iPad 2 marketing designed to create queues

Summary:Apple has been turning its product launches into "events" for decades, and this marketing strategy has been extended to include users queuing up outside its stores. In the iPad 2's case, it would be much more efficient to take pre-orders online, but Apple has decided against doing this in the US.

Apple has been turning its product launches into "events" for decades, and this marketing strategy has been extended to include users queuing up outside its stores. In the iPad 2's case, it would be much more efficient to take pre-orders online, but Apple has decided against doing this in the US.

Instead, it will deliberately create unnecessary queues, turning the US on-sale of March 11* into an event that will be reported favourably by America's relatively supine news media, no doubt with a cameo appearance by Apple co-founder The Woz.

As The Orange View blog points out: "It means that all the demand and excitement built up for the second generation iPad will be squeezed into a single day of buying pressure instead of being spread out over a week."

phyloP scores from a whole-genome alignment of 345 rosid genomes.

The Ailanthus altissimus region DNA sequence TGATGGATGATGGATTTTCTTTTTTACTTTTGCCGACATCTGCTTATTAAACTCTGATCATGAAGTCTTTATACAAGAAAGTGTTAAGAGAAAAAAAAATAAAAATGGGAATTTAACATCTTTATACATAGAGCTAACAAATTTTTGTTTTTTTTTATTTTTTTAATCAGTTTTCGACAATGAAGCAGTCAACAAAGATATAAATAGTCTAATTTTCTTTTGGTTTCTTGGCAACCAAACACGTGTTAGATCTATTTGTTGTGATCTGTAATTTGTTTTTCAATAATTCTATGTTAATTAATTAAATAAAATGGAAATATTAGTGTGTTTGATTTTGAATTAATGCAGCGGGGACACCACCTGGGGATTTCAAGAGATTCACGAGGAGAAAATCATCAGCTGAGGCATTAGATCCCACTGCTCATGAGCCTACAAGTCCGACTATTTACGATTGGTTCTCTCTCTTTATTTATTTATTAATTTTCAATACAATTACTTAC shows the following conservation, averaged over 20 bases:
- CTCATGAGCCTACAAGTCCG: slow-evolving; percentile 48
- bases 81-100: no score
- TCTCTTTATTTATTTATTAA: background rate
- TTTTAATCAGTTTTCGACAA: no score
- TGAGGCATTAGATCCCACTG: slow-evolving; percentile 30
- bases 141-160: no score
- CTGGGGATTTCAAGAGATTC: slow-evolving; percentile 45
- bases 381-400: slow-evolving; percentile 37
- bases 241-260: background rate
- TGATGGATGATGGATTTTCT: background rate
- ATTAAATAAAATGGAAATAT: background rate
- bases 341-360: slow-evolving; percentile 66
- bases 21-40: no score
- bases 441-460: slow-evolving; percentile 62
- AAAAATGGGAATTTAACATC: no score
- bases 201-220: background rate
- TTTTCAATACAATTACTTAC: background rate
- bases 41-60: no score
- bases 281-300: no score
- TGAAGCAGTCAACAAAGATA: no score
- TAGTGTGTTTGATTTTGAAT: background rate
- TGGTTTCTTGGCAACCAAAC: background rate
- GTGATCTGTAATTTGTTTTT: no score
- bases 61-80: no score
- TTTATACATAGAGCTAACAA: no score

But more than that, it will convert private buying into public buying, and perhaps create something of a herd effect.

Of course, this approach is by no means limited to Apple. By far the biggest multi-continental example was Microsoft's launch of Windows 95. This featured lots of utterly pointless queuing for an operating system that, in its Chicago beta version, vast numbers of people had been using for months. The gratuitous launch queue may still have some value in getting pale-faced gamers out of the house at midnight, but it's really not the best Microsoft idea for Apple to copy.

* The UK launch is on March 25.

@jackschofield

Topics: Tech Industry

About

Jack Schofield spent the 1970s editing photography magazines before becoming editor of an early UK computer magazine, Practical Computing. In 1983, he started writing a weekly computer column for the Guardian, and joined the staff to launch the newspaper's weekly computer supplement in 1985. This section launched the Guardian’s first webs... Full Bio

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